I was hoping someone could spell out how the nonlinear response is defined.

There are typically two evenly used conventions for the power series response coefficients. Ignoring tensor and freq jazz for simplicity, the two usual definitions begin with

(1) p = polarizability*E + hyperpol*E*E + 2nd_hyperpol*E*E*E + ...

(2) p = polarizability*E + (1/2)*hyperpol*E*E + (1/6)*2nd_hyperpol*E*E*E + ...

Which one does Dalton use?

The reason is because the MCSCF of an H-atom gave me a cubic response of approx 630 for the static gamma_zzzz. The accepted answer from Coulston about 80 years ago was approx. 222 a.u. from the first definition (about 1333 from the second definition). If I do a quick three-level model with sum rules I get about 118 (known to be this low for 1/r potentials). If Dalton uses the second definition then I would feel more comfortable with getting about 105 for the first definition rather than 650 (which sounds off). Anybody know why it is still way off from the static perturb method from Coulston? Below is the .dal file used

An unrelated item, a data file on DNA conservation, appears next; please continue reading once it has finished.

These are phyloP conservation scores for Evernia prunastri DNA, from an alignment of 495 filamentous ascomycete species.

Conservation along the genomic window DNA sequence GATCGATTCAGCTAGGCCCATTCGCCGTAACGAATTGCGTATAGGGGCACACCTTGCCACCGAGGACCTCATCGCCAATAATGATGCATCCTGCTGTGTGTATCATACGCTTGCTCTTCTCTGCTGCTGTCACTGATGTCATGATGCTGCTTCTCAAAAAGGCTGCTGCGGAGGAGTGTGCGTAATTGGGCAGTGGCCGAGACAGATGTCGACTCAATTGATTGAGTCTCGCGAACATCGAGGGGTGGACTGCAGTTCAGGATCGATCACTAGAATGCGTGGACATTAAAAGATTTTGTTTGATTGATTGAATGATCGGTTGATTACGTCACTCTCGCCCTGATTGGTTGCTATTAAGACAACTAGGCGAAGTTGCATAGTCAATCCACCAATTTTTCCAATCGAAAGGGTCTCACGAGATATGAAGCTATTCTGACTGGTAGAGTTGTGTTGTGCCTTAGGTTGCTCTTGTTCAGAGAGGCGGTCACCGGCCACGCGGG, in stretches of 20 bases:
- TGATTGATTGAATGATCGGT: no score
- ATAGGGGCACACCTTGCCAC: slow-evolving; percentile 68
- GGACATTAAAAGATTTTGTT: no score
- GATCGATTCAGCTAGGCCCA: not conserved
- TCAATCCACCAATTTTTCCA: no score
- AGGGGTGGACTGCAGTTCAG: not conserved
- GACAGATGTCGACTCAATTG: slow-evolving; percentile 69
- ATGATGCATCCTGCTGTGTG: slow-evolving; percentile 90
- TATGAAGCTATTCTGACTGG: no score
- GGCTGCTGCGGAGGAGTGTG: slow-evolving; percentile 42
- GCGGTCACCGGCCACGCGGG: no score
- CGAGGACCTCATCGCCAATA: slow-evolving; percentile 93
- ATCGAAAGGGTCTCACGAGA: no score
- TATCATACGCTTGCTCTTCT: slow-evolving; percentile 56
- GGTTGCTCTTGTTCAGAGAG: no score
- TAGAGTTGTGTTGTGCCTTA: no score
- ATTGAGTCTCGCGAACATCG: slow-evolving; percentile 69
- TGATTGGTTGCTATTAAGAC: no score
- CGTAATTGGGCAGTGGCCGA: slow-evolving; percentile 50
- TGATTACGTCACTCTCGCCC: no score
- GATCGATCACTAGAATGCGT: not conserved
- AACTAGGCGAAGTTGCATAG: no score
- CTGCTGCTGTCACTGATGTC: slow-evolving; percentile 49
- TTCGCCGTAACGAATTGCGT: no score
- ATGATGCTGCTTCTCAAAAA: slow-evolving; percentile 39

**DALTON INPUT

.RUN RESPONSE

.DIRECT

**WAVE FUNCTIONS

.MCSCF

*CONFIGURATION INPUT

.SYMMETRY

1

.SPIN MULTIPLICITY

2

.INACTIVE

0 0 0 0

.CAS SPACE

4 2 2 0

.ELECTRONS

1

**RESPONSE

*LINEAR

.DIPLNZ

*CUBIC

.DIPLNZ

.THCLR

1.0D-5

**END OF DALTON INPUT

## Nonlinear response definition in Dalton

### Re: Nonlinear response definition in Dalton

It is the second definition, i.e. the beta value is the second derivative of the dipole moment, gamma is the third derivative of the dipole moment.

Regards,

Olav

Regards,

Olav

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